Date of Award


Document Type

Master's Thesis

Degree Name

Master of Science in Forestry (MS)

College, School or Department Name

School of Forest Resources and Environmental Science


Blair D Orr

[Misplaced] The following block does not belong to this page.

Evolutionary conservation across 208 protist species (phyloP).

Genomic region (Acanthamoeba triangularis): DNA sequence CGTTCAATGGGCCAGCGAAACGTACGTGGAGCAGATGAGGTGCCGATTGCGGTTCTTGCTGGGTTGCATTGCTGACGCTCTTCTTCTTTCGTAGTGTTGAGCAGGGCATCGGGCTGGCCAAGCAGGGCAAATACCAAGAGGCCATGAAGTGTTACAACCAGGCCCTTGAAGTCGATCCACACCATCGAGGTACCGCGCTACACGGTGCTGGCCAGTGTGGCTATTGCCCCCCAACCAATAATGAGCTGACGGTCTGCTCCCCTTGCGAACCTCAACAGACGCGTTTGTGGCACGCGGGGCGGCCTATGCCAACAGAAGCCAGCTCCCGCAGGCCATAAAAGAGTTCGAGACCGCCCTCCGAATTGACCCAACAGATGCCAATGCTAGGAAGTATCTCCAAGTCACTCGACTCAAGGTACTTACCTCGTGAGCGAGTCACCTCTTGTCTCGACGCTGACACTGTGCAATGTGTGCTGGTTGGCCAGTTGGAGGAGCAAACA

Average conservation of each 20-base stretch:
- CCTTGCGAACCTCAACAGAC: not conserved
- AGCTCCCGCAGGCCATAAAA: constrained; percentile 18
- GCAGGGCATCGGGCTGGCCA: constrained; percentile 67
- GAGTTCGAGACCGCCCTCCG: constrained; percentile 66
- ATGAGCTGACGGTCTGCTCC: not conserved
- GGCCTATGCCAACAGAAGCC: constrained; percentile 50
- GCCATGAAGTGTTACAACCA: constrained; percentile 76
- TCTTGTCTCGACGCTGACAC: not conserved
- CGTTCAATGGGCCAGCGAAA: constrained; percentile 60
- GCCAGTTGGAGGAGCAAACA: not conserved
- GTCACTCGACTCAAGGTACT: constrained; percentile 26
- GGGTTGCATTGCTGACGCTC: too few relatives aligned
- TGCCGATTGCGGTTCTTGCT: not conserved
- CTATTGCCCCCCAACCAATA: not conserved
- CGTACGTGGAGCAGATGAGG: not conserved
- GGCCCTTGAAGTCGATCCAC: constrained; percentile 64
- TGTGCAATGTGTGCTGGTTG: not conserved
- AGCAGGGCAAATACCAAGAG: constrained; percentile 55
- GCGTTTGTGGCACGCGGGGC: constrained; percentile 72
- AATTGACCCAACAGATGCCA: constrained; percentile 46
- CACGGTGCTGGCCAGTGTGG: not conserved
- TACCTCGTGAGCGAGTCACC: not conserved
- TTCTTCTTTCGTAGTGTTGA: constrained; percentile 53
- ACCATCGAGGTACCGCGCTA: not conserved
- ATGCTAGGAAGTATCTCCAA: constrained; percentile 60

Small-scale village woodlots of less than 0.5ha are the preferred use of land for local farmers with extra land in the village of Isangati, a small community located in the southern highlands of Tanzania. Farmers view woodlots as lucrative investments that do not involve intensive labor or time. The climate is ideal for the types of trees grown and the risks are minimal with no serious threats from insects, fires, thieves, or grazing livestock. It was hypothesized that small-scale village woodlot owners were not maximizing timber outputs with their current timber stand management and harvesting techniques. Personal interviews were conducted over a five month period and field data was collected at each farmer’s woodlots over a seven month period. Woodlot field data included woodlot size, number of trees, tree species, tree height, dbh, age, and spacing. The results indicated that the lack of proper woodlot management techniques results in failure to fully capitalize on the investment of woodlots. While farmers should continue with their current harvesting rotations, some of the reasons for not maximizing tree growth include close spacing (2m x 2m), no tree thinning, extreme pruning (60% of tree), and little to no weeding. Through education and hands-on woodlot management workshops, the farmers could increase their timber output and value of woodlots.

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